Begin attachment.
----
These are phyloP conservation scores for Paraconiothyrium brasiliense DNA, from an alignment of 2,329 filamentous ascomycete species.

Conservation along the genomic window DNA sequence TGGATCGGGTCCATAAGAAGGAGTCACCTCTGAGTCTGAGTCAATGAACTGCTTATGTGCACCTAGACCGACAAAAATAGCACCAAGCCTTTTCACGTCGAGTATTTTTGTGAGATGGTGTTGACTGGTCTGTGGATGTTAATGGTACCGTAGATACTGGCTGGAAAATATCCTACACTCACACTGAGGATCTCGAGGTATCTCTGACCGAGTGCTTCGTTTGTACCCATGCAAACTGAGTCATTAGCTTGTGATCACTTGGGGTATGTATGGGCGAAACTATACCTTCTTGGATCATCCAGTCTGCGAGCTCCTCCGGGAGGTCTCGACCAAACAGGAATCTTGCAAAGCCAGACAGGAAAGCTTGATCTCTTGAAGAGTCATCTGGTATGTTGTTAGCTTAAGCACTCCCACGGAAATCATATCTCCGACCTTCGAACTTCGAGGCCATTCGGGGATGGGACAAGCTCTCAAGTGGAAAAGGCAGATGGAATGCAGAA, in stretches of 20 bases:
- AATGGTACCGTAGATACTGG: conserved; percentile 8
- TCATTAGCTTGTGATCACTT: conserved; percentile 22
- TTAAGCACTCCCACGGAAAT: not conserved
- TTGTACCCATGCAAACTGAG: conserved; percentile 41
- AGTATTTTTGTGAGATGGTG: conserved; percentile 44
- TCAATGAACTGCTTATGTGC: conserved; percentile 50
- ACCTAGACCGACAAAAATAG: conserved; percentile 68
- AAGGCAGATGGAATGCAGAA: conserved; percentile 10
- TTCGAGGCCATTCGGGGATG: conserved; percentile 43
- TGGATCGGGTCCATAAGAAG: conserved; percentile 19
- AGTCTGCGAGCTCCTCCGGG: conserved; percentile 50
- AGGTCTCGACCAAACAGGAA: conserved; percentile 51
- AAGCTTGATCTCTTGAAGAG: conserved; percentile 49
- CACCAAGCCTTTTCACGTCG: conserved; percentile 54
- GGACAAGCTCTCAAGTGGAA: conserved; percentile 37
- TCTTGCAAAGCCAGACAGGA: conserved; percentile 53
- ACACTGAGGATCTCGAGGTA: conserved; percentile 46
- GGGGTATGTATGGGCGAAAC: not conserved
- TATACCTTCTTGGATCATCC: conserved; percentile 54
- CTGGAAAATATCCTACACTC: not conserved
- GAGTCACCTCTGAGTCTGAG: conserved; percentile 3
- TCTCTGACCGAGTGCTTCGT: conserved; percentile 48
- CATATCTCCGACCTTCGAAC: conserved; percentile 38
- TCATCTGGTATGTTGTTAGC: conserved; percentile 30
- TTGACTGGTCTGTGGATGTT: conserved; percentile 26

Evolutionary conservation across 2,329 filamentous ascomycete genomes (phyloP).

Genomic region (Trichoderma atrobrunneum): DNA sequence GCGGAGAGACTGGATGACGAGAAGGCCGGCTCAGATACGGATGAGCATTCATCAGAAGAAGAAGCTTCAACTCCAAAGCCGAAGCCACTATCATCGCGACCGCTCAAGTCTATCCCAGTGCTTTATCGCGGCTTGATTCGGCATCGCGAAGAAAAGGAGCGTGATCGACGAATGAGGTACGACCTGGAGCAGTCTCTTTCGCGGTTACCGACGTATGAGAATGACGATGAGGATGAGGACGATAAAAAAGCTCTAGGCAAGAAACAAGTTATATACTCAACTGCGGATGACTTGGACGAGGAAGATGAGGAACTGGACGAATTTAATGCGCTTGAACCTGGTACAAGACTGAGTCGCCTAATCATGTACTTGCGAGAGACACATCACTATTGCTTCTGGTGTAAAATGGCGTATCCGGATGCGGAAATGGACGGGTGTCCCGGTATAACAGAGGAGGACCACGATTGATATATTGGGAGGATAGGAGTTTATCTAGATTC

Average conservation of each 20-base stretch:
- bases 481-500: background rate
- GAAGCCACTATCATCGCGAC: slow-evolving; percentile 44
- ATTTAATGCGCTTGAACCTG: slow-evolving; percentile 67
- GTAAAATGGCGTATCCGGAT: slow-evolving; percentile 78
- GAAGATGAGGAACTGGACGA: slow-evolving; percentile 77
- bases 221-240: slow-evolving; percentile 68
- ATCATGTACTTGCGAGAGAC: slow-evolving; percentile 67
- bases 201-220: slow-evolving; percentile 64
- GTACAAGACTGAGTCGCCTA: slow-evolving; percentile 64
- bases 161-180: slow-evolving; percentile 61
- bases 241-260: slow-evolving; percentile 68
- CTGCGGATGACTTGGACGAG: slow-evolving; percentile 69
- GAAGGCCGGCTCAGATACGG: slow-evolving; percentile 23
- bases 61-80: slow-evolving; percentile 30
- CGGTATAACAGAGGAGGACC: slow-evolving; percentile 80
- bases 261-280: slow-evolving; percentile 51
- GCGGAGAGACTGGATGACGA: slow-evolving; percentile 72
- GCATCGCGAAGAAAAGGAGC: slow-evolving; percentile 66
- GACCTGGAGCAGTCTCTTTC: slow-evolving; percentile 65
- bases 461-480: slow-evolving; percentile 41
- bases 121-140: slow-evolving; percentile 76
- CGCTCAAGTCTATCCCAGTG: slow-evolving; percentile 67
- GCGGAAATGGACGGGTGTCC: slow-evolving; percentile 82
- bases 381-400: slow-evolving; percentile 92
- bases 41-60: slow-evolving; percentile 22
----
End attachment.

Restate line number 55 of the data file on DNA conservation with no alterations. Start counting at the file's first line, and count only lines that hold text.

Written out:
- bases 41-60: slow-evolving; percentile 22